iOptron iEQ30Pro review – PART#2 – first night out

While I purchased this mount on 26th May 2015, the first light (night out) happened on 6th July 2015. What I really had to do is to read the user’s manual concerning Polar Alignment as that’s different at iOptron from Sky-Watcher, Losmandy and Gemini/Pulsar systems that I am familiar with. To do PA, you need to power on the mount, connect polar scope illuminator and its cable to turn the lit on (brightness is adjustable from the Hand Controller’s menu – I have set it to lowest possible value) unlock RA axis and rotate it so as the 12 hour indicator is at the top. Users’ manual says that the additional bubble level fixed on polar scope could be used for this task while I am not so sure about it when I do not precisely level the mount as that’s not needed unless you want to use some aid / tool for PA using hand’s controller’s advanced PA routine (have never really used yet).

The Polar Scope Dial has couple of concentric circles while those outer-most three are used for PA in southern hemisphere and those in-the-middle three are used for PA in the northern hemisphere. These circles serve for somehow compensating for precession that is expressed as ‘r’ parameter from the mount’s Hand Controller after MENU->Alignment->Pole Star Position was dialed. Provided you have correct time zone set and GPS status says ‘OK’ the data displayed are correct for doing PA. That is – hour angle (hour/minute) for Polaris position and mentioned ‘r’ value. You now need to put Polaris on the correct hour angle position and at the same time on the correct concentric circle matching the r value. That’s simple and surely more precise than polar scope on Sky-Watcher’s mounts. In spite of that, if it’s up to me, I would still prefer Losmandy’s style of PA with 3-star reticule – that system is best ever from my point of view.

Then, after PA procedure, if your mount/telescope is in the so called ‘zero position’ which typically means counterweight down and DEC 90 (telescope pointing to north) you dial MENU->Alignment->One Star Align the mount slews somehow close to the selected star for alignment. This is as nice as on Sky-Watcher mounts (I lack this behavior in Gemini/Pulsar where I have to manually slew to selected star). Aligning on one star on the same side of meridian for astrophotography and GoTo functionality is enough. I do not use more than one star alignment any more (since few years back). Therefore you center the star in the FOV of your CCD camera and confirm. Alignment successful.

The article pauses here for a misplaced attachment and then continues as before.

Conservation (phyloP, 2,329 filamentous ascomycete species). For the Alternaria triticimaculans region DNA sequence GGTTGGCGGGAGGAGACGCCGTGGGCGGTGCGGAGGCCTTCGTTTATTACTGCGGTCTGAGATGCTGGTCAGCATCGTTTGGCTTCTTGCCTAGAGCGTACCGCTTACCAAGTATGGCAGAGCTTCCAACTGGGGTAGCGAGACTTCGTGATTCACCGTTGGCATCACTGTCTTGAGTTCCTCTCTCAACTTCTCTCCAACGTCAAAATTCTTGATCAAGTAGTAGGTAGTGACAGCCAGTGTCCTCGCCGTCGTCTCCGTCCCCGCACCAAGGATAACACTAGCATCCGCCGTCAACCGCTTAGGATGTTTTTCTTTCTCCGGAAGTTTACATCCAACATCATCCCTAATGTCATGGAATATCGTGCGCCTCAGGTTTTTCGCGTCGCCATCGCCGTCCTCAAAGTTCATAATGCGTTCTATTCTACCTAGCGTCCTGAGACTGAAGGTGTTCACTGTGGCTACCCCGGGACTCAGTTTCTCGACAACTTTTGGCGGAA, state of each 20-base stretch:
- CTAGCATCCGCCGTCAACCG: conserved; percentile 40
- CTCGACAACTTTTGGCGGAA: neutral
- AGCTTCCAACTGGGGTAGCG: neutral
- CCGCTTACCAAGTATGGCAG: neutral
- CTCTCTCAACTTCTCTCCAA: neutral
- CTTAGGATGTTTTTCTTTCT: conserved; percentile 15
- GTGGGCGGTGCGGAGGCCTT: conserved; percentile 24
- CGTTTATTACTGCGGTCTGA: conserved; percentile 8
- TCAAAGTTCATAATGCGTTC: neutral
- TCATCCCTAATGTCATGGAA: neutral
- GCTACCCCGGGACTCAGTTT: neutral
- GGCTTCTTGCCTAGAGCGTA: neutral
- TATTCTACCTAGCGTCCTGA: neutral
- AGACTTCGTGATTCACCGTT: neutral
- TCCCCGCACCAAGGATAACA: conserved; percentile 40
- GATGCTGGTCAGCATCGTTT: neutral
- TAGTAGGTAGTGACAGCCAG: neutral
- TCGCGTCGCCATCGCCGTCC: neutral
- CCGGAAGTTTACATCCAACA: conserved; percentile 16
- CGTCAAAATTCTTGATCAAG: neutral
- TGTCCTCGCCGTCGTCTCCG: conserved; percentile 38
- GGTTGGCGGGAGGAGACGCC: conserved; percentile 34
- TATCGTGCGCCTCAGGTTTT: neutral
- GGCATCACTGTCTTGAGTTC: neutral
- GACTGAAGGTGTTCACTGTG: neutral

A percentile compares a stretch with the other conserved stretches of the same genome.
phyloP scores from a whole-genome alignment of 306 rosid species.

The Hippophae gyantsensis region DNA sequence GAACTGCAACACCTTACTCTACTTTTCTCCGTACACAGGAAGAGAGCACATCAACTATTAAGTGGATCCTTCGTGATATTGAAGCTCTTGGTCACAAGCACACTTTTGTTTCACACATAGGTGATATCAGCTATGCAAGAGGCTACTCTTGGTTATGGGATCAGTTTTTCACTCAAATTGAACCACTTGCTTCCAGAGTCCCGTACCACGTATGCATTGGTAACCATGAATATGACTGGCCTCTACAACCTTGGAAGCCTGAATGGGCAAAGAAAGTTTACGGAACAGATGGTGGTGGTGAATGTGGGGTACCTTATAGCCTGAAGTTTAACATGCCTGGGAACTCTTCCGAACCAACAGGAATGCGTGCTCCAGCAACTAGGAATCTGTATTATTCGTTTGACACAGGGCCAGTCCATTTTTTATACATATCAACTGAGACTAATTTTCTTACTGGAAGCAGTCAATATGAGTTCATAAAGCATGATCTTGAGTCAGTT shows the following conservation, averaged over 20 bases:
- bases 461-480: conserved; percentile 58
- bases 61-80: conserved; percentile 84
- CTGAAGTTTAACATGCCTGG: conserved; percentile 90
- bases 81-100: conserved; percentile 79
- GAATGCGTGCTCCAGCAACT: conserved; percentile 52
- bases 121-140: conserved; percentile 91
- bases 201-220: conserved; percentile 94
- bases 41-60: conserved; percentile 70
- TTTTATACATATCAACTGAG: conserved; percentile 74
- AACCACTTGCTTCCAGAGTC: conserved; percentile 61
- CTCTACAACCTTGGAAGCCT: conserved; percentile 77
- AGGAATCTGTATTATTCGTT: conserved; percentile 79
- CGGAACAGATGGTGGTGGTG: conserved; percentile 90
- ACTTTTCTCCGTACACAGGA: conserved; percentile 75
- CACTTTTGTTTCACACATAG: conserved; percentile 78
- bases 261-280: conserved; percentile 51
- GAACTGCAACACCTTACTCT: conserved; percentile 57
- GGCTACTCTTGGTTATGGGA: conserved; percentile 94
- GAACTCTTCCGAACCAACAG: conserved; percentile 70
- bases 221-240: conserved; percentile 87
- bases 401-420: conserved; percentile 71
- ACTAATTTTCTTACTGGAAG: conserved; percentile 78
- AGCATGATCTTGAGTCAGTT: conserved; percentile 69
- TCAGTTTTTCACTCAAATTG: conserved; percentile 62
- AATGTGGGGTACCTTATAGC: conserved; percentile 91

Now is time to connect from PC (laptop) to the mount using COM (RS-232) adapter. Locating the COM port number from Device Manager manually may not even be needed as the iOptrons’ utility can search for correct port. I managed to make this connection on 2nd attempt, only issue I faced was with old firmware so I had to upgrade it. Then I connected from my favorite guiding and imaging software over ASCOM platform/driver. I discovered one bug though – when clicking on mount slew buttons (RA/DEC) twice or doing a quick double click there and in reverse, the mount went crazy (did not stop as it should). But it’s not a big deal, maybe WinXP is not so well tested as other Windows.

Surprisingly, on my first night out, I was able to easily do PA, I was able to do GoTo Alignment, I was able to connect from computer, I was able to calibrate guiding camera, I was able to take couple of 10 minutes H-alpha shots using 135mm lens so as my typical test object (NGC7000) fully fits into the FOV of my Atik ONE (ICX694) 16mm diagonal CCD camera. And the mount silently tracked… the night was very short, only about two and half hours. But anyway I found this first night out as very successful.